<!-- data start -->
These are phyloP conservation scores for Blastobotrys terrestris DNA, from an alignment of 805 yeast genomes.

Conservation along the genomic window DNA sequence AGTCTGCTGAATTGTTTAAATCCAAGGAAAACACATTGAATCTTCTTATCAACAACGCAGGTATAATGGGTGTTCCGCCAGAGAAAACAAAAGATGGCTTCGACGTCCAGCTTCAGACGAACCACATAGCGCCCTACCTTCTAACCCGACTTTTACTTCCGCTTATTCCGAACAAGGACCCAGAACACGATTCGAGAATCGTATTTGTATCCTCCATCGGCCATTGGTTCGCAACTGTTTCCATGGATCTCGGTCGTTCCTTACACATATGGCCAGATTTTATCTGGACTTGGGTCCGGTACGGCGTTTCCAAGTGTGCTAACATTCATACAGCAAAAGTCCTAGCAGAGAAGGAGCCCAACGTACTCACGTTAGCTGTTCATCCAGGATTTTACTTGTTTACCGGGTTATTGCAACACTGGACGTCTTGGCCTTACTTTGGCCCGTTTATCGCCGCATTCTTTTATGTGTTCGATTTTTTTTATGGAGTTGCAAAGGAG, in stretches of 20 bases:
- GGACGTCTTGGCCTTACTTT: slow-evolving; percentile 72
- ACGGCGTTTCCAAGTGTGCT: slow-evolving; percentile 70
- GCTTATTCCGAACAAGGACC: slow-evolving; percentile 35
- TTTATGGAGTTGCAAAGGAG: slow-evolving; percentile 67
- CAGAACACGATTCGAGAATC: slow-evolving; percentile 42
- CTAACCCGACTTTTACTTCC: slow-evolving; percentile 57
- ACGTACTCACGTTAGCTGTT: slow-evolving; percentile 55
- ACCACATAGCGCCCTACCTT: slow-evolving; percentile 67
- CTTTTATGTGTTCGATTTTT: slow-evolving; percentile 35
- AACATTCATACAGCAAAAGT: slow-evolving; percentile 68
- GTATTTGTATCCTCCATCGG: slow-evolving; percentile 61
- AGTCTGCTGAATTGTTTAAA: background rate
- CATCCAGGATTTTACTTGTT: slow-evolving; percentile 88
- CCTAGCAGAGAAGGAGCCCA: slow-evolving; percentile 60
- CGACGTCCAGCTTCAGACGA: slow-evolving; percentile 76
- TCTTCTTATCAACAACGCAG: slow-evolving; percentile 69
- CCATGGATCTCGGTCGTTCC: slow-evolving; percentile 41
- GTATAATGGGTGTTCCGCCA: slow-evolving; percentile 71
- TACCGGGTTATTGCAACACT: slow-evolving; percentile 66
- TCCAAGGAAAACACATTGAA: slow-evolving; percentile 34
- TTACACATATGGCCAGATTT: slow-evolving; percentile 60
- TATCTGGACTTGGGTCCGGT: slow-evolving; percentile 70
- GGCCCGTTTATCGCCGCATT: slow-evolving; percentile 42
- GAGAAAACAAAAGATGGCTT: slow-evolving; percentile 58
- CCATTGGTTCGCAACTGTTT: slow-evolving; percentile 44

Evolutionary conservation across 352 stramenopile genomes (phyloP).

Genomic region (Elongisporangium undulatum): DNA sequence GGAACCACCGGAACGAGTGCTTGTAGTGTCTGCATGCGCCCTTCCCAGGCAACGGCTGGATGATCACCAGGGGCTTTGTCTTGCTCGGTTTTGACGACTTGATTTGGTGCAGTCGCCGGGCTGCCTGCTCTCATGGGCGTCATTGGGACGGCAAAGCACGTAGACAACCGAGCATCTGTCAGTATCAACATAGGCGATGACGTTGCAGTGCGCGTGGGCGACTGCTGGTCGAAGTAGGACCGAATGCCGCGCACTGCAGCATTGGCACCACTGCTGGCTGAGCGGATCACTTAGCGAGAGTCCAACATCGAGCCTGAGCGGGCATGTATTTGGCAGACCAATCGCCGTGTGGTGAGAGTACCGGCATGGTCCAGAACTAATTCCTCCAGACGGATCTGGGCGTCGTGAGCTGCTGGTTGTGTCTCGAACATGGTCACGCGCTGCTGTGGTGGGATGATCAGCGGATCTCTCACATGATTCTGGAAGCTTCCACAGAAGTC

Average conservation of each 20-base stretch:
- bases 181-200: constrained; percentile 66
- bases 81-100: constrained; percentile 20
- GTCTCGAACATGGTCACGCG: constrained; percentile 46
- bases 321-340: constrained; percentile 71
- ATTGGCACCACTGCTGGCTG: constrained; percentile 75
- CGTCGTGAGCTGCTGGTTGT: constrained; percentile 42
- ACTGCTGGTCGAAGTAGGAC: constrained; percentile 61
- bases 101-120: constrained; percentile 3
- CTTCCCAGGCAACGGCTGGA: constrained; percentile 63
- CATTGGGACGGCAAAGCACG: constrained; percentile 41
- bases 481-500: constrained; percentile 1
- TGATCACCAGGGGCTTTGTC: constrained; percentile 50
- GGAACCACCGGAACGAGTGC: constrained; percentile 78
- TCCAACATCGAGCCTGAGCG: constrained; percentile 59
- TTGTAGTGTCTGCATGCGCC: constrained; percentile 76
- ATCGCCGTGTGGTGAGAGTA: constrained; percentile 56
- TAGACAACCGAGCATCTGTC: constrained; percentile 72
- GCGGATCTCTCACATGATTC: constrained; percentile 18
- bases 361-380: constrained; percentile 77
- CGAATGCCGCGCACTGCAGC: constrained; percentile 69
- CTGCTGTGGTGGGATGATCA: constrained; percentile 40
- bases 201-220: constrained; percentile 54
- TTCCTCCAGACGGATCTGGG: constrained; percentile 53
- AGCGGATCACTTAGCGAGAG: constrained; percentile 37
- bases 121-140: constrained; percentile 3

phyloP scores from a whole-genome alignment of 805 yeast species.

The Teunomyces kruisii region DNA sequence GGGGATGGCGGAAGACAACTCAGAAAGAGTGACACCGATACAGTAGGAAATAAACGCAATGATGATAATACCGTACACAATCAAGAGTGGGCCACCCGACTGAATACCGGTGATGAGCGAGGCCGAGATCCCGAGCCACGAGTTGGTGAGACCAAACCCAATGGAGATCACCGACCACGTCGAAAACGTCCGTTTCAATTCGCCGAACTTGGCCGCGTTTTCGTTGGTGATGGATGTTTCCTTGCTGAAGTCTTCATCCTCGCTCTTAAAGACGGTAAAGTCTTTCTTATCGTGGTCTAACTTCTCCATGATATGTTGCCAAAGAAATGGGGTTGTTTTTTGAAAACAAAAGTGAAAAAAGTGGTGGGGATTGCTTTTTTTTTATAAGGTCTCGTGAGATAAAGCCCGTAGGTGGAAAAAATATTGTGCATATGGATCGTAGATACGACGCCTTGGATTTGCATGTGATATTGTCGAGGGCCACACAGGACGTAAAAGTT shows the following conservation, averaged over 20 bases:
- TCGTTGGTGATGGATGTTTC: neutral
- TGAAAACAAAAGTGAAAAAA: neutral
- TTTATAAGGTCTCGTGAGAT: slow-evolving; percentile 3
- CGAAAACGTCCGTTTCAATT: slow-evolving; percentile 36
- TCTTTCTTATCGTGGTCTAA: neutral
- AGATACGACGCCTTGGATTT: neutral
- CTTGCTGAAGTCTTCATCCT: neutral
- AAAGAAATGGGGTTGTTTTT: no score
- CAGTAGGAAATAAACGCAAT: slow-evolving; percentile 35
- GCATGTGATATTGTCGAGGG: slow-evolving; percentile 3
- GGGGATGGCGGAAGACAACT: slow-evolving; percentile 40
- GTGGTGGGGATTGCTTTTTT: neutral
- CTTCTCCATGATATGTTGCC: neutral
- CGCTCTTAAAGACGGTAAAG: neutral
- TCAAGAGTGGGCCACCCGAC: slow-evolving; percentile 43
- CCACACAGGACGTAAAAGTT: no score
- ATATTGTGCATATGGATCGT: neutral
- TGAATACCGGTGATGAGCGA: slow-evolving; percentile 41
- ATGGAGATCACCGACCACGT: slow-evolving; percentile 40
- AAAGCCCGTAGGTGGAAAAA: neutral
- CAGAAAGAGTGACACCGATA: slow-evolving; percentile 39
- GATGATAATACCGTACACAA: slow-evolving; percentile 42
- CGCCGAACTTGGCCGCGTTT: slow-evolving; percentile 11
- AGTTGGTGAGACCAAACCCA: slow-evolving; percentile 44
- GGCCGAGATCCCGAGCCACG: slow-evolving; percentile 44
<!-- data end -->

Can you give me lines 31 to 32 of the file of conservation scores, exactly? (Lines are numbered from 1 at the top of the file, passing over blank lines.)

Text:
- bases 181-200: constrained; percentile 66
- bases 81-100: constrained; percentile 20